Happy Valentine’s Day! This is a day of love and friendship. You’ve probably been shopping around for the perfect gift, the card that says just the right words or the place that has a lovely and perfect ambiance. It’s nice to show someone you love that you are thinking of them and that you care. It’s also nice to be on the receiving end and be the one who is wine and dined. Whatever it is you decide to do today, make sure you do it more often than on Valentine’s Day. I’m sure whomever you care for will appreciate these gestures even more if you do them more often, spontaneously and for no particular reason. Make Valentine’s Day an every day event!
According to an ING U.S. Retirement Research Institute consumer study, those who were married (or living-as-married) had independently saved more for their retirement – a total of $40,000 more on average – compared to those who were single. Despite being an average of five years younger, married individuals in the survey also had greater retirement savings –$11,000 more per person – than those who were divorced. The study also indicated that a greater number of married couples felt better prepared for retirement as compared to single folks. Respondents to this survey were 4,050 adults between the ages of 25 and 69 who are employed full-time with an annual household income of $40,000 or greater. Check out the study here.
In terms of findings for men and women, the ING U.S. study indicated that the average retirement savings balance for married men was 51 percent greater than single men and 8 percent greater than divorced men.
Married women out-saved their single counterparts, although by a smaller amount – 28 percent. Data showed that married women had virtually the same balances as their divorced peers; however they were also seven years younger with more time on their side to save.
Whether or not this is an accurate representation of your household and how much you’ve saved for retirement is a question only you could answer, the truth is that saving for retirement now during your working years is key to how comfortable you will live in your elder years. So whether you are single, married or divorced, crank up you retirement savings sooner rather than later!
- Empiece a ahorrar temprano. Normalmente la recomendación es de 10% de su salario anual después de impuestos. Ahorre mas si puede o si esta mas cerca de el retiro, ahorre un 15% a 20%.
- Asegúrese que su empleador le esta sacando de su cheque la cantidad que corresponde para el Seguro Social sino cuando usted se retire no va a tener derecho a recibir beneficios del seguro social. Los beneficios del seguro social son pagados del impuesto de 6.2% de su cheque semanal amas de 6.2% que paga el empleador. También sale 1.45% de su cheque y 1.45% que paga el empleador para Medicare.
- Una buena manera de darse cuenta si su empleador le está sacando lo debido parea sus beneficios de Seguro Social es asegurándose que está recibiendo un formulario W2. Este formulario indica la cantidad de impuesto que está pagando usted y su empleador para el Seguro Social. Cuando usted tenga un trabajo nuevo asegúrese que le hayan dado el formulario W4 para llenar. El formulario W4 es el documento que lo establece legalmente como un empleado de una compañía o negocio.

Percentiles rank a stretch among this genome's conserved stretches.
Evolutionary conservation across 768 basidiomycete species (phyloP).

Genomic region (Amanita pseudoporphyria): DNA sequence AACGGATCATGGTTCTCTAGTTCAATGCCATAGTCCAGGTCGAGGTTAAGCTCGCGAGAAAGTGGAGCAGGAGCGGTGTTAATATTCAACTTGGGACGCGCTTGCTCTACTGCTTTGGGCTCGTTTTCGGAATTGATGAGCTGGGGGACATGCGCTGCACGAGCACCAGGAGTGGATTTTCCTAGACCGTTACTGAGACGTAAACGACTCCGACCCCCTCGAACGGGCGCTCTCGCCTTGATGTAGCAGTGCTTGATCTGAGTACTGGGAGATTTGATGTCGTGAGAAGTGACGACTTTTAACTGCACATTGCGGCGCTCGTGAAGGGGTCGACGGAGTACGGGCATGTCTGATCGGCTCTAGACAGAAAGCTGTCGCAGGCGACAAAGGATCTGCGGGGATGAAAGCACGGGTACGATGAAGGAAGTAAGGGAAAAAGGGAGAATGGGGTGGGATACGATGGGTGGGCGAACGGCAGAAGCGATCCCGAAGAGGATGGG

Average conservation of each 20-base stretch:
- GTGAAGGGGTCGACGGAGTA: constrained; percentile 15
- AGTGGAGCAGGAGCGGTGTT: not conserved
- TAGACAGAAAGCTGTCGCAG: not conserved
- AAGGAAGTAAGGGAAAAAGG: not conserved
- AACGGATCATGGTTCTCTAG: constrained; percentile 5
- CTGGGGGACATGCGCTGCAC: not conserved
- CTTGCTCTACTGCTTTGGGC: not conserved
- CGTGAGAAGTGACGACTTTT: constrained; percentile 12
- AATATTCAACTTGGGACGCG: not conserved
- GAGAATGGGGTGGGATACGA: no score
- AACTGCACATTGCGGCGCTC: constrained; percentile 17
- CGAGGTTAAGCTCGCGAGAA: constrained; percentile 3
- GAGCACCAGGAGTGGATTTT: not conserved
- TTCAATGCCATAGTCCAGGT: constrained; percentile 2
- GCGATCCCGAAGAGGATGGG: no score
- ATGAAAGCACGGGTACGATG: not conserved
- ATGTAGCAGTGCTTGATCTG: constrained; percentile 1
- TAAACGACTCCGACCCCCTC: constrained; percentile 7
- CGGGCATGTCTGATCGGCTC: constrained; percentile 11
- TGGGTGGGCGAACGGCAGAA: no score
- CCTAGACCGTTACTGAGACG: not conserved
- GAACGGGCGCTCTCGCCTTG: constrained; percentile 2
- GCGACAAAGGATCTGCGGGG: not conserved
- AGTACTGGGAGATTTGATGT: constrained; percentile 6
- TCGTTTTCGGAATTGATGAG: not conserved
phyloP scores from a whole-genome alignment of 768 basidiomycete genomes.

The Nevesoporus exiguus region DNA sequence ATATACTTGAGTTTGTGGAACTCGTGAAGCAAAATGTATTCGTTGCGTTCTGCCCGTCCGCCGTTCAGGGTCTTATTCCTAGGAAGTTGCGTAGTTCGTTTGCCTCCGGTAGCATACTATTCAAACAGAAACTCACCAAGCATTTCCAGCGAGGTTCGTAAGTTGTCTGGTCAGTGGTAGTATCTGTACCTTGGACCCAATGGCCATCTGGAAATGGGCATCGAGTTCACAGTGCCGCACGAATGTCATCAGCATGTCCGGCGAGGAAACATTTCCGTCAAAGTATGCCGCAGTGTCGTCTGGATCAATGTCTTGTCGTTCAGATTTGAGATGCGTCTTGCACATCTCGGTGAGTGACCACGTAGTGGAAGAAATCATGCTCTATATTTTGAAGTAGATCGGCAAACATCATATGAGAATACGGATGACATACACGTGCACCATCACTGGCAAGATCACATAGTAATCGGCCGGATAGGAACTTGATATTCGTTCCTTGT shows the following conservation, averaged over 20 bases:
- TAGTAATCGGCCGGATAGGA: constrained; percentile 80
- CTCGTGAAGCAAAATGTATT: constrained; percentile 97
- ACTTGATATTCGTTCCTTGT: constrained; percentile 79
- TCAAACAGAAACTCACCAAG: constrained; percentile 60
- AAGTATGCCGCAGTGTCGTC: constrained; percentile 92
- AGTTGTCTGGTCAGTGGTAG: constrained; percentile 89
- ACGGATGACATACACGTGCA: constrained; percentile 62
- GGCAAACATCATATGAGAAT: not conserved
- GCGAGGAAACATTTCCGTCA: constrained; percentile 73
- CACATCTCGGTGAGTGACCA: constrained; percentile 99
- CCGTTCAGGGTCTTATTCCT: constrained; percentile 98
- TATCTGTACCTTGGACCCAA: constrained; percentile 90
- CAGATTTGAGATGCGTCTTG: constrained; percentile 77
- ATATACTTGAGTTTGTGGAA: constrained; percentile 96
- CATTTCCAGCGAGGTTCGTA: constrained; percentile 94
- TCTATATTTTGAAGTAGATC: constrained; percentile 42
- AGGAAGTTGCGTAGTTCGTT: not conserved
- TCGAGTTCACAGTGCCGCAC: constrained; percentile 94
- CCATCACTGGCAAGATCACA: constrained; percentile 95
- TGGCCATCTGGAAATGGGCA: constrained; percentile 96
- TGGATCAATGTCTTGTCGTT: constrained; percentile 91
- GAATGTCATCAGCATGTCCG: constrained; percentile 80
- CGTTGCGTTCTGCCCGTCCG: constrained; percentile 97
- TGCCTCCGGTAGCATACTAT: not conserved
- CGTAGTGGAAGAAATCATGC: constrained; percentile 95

- Para aquellos que están supuesto recibir seguro social, no todo los trabajos tienen este impuesto, los que son cubiertos son trabajadores domésticos, empleados federales, fuerzas armadas y los que trabajan por sí mismo. Si tiene una inquietud sobre su situación o alguna pregunta, llame al IRS al número 1800-829-1040 o vaya a la página del Seguro Social: www.ssa.gov/espanol/ .
- Es importante planear para el retiro desde ahora. ¿Cómo? Primero que nada, averigüe cuanto va a recibir del seguro social cuando se retire. Vaya a la página www.ssa.gov/espanol/ ahí puede calcular sus beneficios por jubilación. Acuérdese que solo es un estimado, la cantidad puede cambiar asegún el costo de vida y la inflación
- Es mejor estar seguro, diversifica su plan de retiro con otras maneras de inversiones a demás de sus ahorros personales. Investigue bonos, certificados de depósito, acciones, cuentas corrientes, fondos mutuos, bienes y raíces o artículos de comercio (oro, plata, etc).
- Puede ser que tenga que modificar su estilo de vida. Si no a ahorrado lo suficiente para su retiro es posible que tenga que seguir trabajando durante su edad avanzada. Posiblemente también tenga que vivir un poco más modestamente de lo que está acostumbrado. Tenga estas cosas en cuenta.
- Hay que estar emocionalmente preparado para el retiro. Para la mayoría de personas el retiro es un episodio de la vida nuevo, es una experiencia nueva. Para una persona que está acostumbrada a trabajar constantemente es como asumir una identidad nueva en el retiro. Su identidad esta asociada con siempre ganar dinero, es un cambio muy grande. Es importante tener un objetivó cuando se va a retirar, tener algo que prepara acer, que le traiga felicidad, un proyecto, una nueva aventura.